Not everyone will emerge, post COVID, with biceps and abs, the great American novel, a third language, the work pivot, or other fabulous accomplishment. Most of us strive for the greatest accomplishment of all, survival. It’s all too easy for us to look to our colleagues, friends, neighbors, and family and feel like we have accomplished nothing while, somehow, they appear to be flourishing. One client writes me frequently. What am I doing wrong? Am I making the right choices for my family? What should we do next? What is going to happen to us?
The feeling of failure is pervasive.
Keeping up is a myth.
For most of us, the Covid life laid bare things we haven’t looked at in a long time. What are relationships really made of? What do we want to do as a partner/friend/parent? What are our goals, when the everyday structures are removed? Did the old ways even work, or were we fooling ourselves?
Looking through the window of what seems to be the perfect household is highly deceptive.
Mr. Smith is terrified. His company has already laid off employees. His Zoom keeps freezing in meetings. He can barely pay attention anyway. He’s tired of virtual meetings and even more exhausted when he has to go into the office. His Whiskey and Adderall habit is heavier than ever before, but it’s doing nothing to help his abysmal sleep. His boss is annoyed, his wife is annoyed, and his kids are certainly annoyed. He can’t do anything right. He and Mrs. Smith snap at each other about every small thing. There is rarely any intimacy, affection, let alone moments of levity.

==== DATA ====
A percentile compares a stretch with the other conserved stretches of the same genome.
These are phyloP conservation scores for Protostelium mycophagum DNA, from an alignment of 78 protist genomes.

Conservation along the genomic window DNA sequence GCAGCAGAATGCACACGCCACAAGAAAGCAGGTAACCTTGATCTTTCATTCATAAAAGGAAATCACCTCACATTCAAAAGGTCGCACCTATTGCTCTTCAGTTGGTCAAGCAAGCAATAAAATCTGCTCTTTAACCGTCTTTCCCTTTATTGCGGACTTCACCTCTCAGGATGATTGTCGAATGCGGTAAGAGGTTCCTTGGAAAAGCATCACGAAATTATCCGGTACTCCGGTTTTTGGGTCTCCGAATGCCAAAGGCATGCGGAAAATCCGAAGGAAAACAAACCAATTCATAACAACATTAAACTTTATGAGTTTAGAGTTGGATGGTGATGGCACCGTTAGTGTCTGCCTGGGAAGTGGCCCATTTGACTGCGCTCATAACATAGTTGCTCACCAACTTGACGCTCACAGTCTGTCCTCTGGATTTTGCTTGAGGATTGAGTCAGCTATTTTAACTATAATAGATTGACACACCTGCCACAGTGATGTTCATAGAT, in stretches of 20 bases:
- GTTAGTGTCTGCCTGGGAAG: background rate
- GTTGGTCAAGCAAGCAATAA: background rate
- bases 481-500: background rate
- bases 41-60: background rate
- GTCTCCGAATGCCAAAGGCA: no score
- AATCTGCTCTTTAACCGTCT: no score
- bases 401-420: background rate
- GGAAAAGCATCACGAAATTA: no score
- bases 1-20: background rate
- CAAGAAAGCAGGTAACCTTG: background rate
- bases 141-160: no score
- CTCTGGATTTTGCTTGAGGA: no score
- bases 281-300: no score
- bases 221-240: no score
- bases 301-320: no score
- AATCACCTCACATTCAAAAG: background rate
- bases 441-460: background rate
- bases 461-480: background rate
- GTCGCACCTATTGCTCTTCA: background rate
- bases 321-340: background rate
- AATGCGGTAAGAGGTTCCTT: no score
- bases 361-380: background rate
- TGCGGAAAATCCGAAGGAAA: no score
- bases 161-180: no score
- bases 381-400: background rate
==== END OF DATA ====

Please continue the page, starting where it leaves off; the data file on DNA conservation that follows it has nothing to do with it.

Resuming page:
Mrs. Smith is exhausted. She is buried by simultaneously being a mother, full time chef, house manager, therapist, and cleaner. She has a little gig on the side called a full-time job, that won’t leave her alone. White wine is her sanity. It starts at 9 am when she works from home. She has noticed that she “randomly” has anger outbursts, or is frequently in tears, for no specific reason. She wishes she could watch the movies everyone seems to be talking about. Her final precious minutes at the end of the day are for scrolling IG, disappointed by the number of her likes, and watching Netflix if she can manage to stay awake. Mr. and Mrs. Smith very rarely sleep in the same bed.
The kids are going out of their minds. No school was fun for a minute, but this is a bit much; masks all day, curt teachers, stressed out parents, not being able to relax at lunch, and no idea what’s going to happen next. They are hanging out with friends and not so secretly take off their masks.
We are all still in personal survival mode. From financial hardship, to medical concerns, loneliness, work worries, uncertainty, and nonstop parenting, there is no current decision that is easy. When you look at others who seem like they’re thriving, believe it when I tell you everyone is struggling. Including Mr. and Mrs. Smith.